Document Type

Capstone Experience

Graduation Date

8-2020

Degree Name

Master of Public Health

Department

Epidemiology

First Committee Member

Mark Kortepeter, MD, MPH

Second Committee Member

David Brett-Major, MD, MPH

Third Committee Member

Sharon Medcalf, Ph.D.

Abstract

Members of the family Coronaviridae, including the severe acute respiratory syndrome coronaviruses (SARS-CoV-1 and SARS-CoV-2), Middle East respiratory syndrome coronavirus (MERS-CoV) and seasonal human coronaviruses (HCoV-HKU1and HCoV-OC43), are highly communicable respiratory viruses; SARS-CoV-1, SARS-CoV-2, and MERS can cause severe disease, while seasonal human coronaviruses present with mild to moderate illness. Coronavirus envelope spike (S) glycoproteins are involved in receptor binding and cell fusion, and are the primary target for a neutralizing humoral response. The S protein is comprised of the S1 and S2 subunits; the S1 subunit contains the receptor-binding domain (RBD), while the S2 subunit mediates fusion and cell entry. A conformational native S protein exists as a membrane-anchored S protein trimer. Stabilized pre-fusion S protein ectodomain (S-2P) trimers have been developed as vaccine candidates for SARS-CoV-1, SARS-CoV-2, and MERS-CoV (Corbett). Here, we investigated the humoral immune response in COVID-19 patients using a serological assay based on coronavirus S-2P trimers. Response kinetics were characterized, as well as associations between the magnitude of the response and prior HCoV exposure with disease severity and outcomes. Significant trends were observed that may be important in efficacious vaccine design and serological surveillance.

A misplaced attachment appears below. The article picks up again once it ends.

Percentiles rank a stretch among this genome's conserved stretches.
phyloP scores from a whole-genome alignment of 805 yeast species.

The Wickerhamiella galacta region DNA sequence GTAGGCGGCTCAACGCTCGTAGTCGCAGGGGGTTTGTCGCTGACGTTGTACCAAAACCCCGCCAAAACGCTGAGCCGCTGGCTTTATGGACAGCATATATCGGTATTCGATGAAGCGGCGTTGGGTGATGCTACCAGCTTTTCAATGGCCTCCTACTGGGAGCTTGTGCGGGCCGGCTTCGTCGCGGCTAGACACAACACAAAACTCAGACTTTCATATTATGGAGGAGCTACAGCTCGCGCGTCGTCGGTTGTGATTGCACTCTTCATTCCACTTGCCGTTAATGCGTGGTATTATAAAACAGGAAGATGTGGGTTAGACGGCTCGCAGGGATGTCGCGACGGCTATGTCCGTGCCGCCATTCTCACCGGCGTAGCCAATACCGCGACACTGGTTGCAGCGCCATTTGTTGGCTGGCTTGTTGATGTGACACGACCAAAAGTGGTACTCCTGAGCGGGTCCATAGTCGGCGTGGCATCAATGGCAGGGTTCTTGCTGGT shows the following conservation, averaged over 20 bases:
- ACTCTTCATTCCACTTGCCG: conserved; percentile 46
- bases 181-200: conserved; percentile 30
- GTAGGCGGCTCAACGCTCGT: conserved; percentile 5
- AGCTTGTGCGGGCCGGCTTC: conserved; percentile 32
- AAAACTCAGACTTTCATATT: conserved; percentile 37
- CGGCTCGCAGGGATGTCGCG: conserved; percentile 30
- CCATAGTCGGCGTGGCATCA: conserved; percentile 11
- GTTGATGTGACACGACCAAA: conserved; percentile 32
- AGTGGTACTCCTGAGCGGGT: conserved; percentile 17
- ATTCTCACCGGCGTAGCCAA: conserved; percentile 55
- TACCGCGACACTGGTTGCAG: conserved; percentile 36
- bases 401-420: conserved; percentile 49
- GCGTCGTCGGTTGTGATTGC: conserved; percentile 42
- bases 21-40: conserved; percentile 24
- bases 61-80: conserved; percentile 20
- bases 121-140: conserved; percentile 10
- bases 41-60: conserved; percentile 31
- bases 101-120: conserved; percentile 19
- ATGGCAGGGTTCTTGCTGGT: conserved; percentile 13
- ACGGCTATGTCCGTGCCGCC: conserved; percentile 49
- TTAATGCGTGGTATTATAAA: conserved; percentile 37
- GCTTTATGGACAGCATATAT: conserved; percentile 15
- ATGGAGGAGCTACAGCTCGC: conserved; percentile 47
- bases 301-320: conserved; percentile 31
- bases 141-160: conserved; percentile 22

Available for download on Wednesday, July 21, 2021

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